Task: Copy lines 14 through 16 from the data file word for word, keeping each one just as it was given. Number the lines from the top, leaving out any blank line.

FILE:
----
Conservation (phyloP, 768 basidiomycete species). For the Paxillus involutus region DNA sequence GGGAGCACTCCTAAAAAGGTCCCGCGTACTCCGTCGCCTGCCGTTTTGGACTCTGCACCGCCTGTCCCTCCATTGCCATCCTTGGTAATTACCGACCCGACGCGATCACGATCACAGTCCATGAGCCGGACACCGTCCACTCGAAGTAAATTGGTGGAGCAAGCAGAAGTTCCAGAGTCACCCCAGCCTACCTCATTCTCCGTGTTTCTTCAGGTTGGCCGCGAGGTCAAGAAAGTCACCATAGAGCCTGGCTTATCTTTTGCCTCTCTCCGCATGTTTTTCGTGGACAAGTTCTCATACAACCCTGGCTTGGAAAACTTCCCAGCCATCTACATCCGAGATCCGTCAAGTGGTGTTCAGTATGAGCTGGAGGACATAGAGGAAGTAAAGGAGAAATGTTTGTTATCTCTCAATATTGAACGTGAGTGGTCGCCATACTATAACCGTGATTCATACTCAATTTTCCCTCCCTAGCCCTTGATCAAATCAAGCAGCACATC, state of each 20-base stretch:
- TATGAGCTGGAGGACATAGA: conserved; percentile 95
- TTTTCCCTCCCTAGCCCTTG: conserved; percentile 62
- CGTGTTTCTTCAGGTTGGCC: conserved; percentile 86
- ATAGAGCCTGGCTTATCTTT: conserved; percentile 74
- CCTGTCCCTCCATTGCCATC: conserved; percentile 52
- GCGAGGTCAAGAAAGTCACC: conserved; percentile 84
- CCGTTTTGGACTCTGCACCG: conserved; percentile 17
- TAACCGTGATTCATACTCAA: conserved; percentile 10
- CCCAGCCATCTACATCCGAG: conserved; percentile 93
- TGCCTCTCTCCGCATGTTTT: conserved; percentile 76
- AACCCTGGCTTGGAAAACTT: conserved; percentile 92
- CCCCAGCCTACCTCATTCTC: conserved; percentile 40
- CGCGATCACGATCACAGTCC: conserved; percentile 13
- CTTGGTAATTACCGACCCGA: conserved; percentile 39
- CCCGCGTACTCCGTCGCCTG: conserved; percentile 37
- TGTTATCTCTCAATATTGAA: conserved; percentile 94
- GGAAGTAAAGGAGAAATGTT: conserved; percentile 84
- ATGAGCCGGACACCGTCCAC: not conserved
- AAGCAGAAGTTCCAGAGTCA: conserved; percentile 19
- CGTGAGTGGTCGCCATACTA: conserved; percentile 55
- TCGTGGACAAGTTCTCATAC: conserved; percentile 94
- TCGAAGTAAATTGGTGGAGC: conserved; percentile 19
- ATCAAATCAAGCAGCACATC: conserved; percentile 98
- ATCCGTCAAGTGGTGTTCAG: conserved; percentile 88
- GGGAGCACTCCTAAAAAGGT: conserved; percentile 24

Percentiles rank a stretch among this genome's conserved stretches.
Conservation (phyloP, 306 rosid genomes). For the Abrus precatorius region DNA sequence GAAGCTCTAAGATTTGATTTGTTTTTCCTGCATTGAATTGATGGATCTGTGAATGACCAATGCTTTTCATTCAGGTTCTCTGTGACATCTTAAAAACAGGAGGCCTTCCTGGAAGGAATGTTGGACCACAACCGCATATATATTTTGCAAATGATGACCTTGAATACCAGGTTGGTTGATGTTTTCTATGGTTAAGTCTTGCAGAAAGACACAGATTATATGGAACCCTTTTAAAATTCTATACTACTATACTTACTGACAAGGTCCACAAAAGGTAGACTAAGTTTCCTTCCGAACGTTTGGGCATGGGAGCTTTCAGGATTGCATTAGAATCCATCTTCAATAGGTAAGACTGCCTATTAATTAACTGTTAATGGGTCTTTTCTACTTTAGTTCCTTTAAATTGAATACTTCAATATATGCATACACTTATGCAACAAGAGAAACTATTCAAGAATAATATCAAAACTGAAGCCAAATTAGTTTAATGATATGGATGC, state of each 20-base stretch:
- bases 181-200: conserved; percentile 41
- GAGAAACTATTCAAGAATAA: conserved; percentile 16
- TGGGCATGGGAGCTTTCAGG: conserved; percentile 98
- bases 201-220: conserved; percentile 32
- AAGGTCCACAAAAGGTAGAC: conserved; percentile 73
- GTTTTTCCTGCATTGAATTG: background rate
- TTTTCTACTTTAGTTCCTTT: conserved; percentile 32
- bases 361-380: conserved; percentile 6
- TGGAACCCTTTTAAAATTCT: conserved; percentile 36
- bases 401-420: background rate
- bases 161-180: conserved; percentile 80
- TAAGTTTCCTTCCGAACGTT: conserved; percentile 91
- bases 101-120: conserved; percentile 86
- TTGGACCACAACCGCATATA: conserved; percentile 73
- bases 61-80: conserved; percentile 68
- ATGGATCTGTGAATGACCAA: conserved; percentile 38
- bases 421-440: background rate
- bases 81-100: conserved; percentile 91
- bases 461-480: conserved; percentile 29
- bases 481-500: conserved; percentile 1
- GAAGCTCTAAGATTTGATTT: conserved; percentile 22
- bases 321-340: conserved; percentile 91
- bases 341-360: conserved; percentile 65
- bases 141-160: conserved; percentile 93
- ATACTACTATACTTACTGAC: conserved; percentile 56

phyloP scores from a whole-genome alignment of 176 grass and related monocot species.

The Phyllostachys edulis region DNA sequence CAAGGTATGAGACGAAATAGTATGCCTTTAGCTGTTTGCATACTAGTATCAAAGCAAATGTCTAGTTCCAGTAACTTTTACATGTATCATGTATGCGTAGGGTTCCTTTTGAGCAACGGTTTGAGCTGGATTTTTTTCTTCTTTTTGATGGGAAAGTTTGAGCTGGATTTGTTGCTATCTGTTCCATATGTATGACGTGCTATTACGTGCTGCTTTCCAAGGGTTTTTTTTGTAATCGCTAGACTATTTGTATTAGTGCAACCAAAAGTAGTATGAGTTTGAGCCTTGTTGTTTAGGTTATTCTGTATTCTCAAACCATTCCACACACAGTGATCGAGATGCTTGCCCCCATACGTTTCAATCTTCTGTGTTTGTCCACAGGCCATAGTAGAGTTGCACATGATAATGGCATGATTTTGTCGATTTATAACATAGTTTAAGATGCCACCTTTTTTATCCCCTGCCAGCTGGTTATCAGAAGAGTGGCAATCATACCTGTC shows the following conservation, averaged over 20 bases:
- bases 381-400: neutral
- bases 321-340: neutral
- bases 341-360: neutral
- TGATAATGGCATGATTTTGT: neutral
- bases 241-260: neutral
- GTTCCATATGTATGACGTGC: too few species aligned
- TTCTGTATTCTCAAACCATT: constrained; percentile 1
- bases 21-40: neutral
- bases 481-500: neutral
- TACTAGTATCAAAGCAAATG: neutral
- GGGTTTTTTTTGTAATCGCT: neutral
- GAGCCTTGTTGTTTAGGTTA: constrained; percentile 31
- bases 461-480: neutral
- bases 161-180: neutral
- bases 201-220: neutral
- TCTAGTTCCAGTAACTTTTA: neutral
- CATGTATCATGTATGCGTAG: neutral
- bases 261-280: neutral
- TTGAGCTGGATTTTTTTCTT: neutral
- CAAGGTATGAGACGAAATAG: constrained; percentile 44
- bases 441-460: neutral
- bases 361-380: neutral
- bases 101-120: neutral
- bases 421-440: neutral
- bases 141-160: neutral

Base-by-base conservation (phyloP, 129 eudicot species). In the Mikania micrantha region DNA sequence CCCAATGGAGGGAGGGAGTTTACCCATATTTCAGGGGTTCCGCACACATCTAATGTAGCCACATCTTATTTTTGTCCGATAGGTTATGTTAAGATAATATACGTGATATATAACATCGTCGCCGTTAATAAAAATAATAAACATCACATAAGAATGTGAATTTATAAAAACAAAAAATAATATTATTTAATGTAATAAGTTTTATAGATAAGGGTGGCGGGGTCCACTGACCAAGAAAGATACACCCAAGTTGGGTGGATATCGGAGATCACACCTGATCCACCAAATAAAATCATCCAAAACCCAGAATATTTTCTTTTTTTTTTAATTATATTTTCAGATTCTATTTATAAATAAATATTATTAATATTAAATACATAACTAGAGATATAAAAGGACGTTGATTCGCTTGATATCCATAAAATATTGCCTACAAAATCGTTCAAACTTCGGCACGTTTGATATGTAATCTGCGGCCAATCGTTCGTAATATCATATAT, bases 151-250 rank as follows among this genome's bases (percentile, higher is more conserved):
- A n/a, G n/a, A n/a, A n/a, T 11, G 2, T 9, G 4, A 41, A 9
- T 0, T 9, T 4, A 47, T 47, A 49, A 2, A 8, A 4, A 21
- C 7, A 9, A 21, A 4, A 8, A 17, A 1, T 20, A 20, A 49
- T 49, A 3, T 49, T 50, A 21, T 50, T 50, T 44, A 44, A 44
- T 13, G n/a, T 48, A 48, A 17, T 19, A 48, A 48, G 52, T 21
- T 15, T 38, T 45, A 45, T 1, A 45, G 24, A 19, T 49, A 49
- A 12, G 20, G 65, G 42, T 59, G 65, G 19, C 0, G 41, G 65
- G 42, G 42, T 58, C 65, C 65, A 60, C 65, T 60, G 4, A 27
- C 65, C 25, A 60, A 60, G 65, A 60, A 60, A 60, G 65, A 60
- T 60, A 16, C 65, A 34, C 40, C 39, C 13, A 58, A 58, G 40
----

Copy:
- CGCGATCACGATCACAGTCC: conserved; percentile 13
- CTTGGTAATTACCGACCCGA: conserved; percentile 39
- CCCGCGTACTCCGTCGCCTG: conserved; percentile 37